After our initial exploration of The Burren, Bob and I continued to the peak of the limestone plateau in order to locate Poulnabrone Dolmen . There, 8 kilometres (5 miles) south of Ballyvaughan in County Clare, it rises majestically and sits conspicuously in the middle of a field. Poulnabrone Dolmen, and many others, still stand today as stone sentinels at the gates of our civilization’s history, history that is laid bare on The Burren.
This portal tomb that is as old as the pyramids of Egypt was in use between 4,200-2,900 BC. Two portal stones that are 1.8 metres high (5.9 ft.) frame the entrance, and help to support the thin capstone that is a staggering 3.6 metres by 2.1 metres (12 ft. by 7 ft.). It slopes to the rear of the structure. The enclosed chamber is partially supported by the shallow oval cairn in which it sits, and a broken sill stone crosses the entrance. It may have once been propped against the capstone to close the burial chamber.
The cairn was made of large limestone slabs that extended out from the tomb for about 3 metres (10 ft.) and were laid against the side of the burial chamber. No one knows how our primitive ancestors moved or raised the massive stones used to build the Dolmen, but likely wooden rollers in combination with ropes and brute force were involved. Ramps of earth and stone could have been a means to haul the capstone into place.
Poulnabrone Dolmen has been carbon dated to 6,000 years of age, and this ancient, awe-inspiring stone structure holds secrets from the past that may never be unraveled.
We did learn quite a bit, however, from one of the extremely knowledgeable guardians of the site, Joe Clancy. He shared with us lengthy stories about the history of the Dolmen, the issues with visitors, the rare flora and fauna, archaeological finds in the area and allowed us to know something about his own personal life.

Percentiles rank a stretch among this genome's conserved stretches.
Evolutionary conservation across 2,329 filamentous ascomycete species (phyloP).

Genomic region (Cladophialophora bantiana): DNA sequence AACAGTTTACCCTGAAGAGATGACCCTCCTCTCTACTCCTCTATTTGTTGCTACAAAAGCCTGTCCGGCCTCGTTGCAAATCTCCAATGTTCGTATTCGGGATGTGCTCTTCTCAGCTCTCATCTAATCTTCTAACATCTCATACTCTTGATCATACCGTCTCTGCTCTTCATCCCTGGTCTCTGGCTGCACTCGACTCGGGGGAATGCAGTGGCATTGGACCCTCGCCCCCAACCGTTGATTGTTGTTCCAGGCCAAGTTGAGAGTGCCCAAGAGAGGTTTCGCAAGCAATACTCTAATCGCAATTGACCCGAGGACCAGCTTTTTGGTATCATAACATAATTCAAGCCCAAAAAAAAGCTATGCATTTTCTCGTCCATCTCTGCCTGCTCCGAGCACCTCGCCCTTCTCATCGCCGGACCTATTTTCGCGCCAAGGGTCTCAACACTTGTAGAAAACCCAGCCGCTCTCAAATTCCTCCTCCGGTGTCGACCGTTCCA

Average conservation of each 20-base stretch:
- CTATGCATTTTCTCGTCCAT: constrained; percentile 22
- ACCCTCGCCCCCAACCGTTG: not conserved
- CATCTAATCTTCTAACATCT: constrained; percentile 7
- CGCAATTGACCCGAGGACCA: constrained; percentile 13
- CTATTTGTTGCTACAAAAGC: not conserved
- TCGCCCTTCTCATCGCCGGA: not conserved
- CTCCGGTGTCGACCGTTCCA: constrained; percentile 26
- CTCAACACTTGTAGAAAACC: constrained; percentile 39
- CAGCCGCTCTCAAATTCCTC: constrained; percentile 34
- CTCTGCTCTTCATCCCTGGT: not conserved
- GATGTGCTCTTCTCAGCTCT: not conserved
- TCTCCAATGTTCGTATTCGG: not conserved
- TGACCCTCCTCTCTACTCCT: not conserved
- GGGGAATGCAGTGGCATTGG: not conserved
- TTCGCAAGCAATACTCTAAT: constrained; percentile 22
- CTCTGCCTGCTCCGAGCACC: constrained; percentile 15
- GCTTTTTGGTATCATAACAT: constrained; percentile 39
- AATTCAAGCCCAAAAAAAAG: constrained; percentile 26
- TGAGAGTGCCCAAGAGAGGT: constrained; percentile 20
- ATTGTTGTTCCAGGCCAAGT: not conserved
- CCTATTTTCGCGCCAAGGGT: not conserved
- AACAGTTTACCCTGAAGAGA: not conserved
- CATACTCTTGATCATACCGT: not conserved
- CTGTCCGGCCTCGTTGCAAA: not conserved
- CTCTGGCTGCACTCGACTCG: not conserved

The name “Poulnabrone” means “the hole of the sorrows”, and indeed, the stones of Poulnabrone Dolmen tell a compelling story of life and death. The Neolithic people who lived and died here endured a relatively tough existence, one wrought with malnutrition, violent attacks, and childhood illnesses. Of the approximately 22 people who are buried there, 16 were adults, most of whom died before reaching the age of 30; one lived beyond 40. Evidence shows that, even at that young age, they suffered from arthritis caused by a life of ceaseless toil. One person had the tip of a flint projectile embedded in his hip bone, and healed fractures were visible in others’ skull and rib. We know they ate a coarse diet that likely included stone-ground cereals judging by the analysis and wear of their teeth.
This megalithic monument that rises prominently above the limestone pavement was also the sacred burial place of six children between the ages of 5 and 15. Personal items buried with the dead included a range of artifacts: a polished stone axe, decorated bone pendant, quartz crystals, flint and chert arrowheads and scrapers, stone disc beads, a section of a bone pin, and fragments of coarse pottery. During the Bronze Age, around 1700 BC, one newborn baby was buried in the portico, just outside the north entrance of the tomb chamber.
Only select members of the ancient community were worthy of burial in the revered location of the tomb, and it was probably the hub of ceremony and ritual well into the Celtic period. Because of its dominating presence on the karst of The Burren, it certainly could have served as a territorial marker on the Neolithic landscape, as well.
Dolmen speak to us from the olden days of our mythical and mystical past and provide a rare glimpse into the lives of our early ancestors, but still, many questions remain. Why were the bones of the deceased first buried elsewhere and then moved to the tomb when the bones were bare? Were they venerated as ancestor relics? Why are there 70 other tombs in the same area? These ancient mysteries wait to be discovered in that unspoiled corner of Ireland.
A deep sense of wonder and curiosity pervaded Bob’s and my minds as we left the Poulnabrone Dolmen, in County Clare behind, but it wasn’t long before another piece of Ireland’s past would pique our interest. For the next hour or so, though, we had to concentrate on getting to Ashford Castle in time for dinner.